Manchester City Council has announced that 2,000 jobs are “at risk”. The local authority has said it has been “badly hit” by Government cuts and needs to reduce costs by 8.9% in 2011.
City officials are expected to announce a new severance package to encourage workers to take voluntary redundancy.
The council says it will need to see its workforce reduced quickly and by about 2,000 staff which equates to 17% of the workforce.
Richard Leese, leader of the Labour-controlled authority, said: “The unfairness of the Government’s financial grant settlement for Manchester, one of the five worst in the country, has been widely reported. We now have to find £110m in savings next year – £60m more than expected – because of front-loading and the re-distribution of money from Manchester to more affluent areas. The accelerated cuts mean we can no longer achieve the staffing reductions we have been forced into through natural turnover which is why we are proposing a time-limited offer of voluntary severance and voluntary early retirement. The council said it plans to honour a pledge to avoid compulsory redundancies. The up-front cost to the council of the new severance package, which is subject to approval by the council’s executive on January 19th, is likely to be in the region of £60m – but it will generate an annual saving of £70m.
Unite, which has over 250,000 members in public services described the cuts as “savage”.
Unite’s members are considering a consultative ballot for industrial action in protest at the scale and speed of the cuts.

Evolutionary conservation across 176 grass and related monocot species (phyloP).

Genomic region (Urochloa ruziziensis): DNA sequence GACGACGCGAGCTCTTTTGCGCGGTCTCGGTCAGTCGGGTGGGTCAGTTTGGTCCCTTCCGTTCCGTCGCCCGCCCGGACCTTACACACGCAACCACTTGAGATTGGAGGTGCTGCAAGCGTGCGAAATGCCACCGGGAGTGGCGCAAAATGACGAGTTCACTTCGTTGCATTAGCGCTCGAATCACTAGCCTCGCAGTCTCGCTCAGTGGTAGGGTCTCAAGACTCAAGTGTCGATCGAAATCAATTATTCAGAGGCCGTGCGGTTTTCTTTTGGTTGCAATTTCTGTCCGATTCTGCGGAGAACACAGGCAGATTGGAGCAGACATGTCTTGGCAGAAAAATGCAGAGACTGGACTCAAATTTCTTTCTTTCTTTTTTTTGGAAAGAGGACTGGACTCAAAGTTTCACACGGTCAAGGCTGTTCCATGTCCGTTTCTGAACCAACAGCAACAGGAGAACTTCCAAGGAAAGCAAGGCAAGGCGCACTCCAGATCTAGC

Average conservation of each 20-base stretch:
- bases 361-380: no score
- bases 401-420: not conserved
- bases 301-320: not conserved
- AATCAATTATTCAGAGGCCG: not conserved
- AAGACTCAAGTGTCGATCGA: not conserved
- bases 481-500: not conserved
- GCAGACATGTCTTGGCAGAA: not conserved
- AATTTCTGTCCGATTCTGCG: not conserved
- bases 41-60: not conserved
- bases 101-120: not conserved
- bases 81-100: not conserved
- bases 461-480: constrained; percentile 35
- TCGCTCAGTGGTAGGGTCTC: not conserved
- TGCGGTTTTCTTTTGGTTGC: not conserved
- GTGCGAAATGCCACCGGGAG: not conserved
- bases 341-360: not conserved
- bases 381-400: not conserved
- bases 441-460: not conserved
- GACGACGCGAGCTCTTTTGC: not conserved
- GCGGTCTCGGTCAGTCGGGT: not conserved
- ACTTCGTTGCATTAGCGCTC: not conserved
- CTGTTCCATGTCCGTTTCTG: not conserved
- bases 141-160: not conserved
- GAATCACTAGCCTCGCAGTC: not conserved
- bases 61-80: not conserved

Unite regional officer, Keith Hutson said: ‘Our members are outraged. This is the clear result the coalition’s austerity measures and cutbacks to local government funding announced before Christmas. It will have a devastating effect on services and the people that use them. Unite will campaign to reverse these savage cuts which will hit some of the most vulnerable in society – but these cuts won’t impact on the bonus-riddled City elite that caused the financial crisis in the first place.’
Unite’s National Officer for Public Services Peter Allenson said: “Unfortunately, what is happening in Manchester is being replicated across the country. The tally for job losses in local government will run into tens of thousands. As a result, vital public services that people have taken for granted for the past 50 years will either disappear or exist only in a skeletal form, and probably run by profiteering private companies.’
The Conservative lead government is clearly targeting northern cities with cuts. The GMB has been tracking notifications of job cuts, and says that more than 113,000 town hall jobs have been declared “at risk” by 145 councils and police and fire authorities, with another 350 yet to declare.
In a bleak winter week for north-west public sector workers it has emerged that police authorities in Lancashire, Cheshire and Merseyside have earmarked 3,200 jobs as “at risk”and more than 24,000 council workers in the north-west, face the sack.
These include 800 at the council in Oldham, and in addition, hospitals in central Manchester warned they may have to cut 1,400 jobs over the next four years.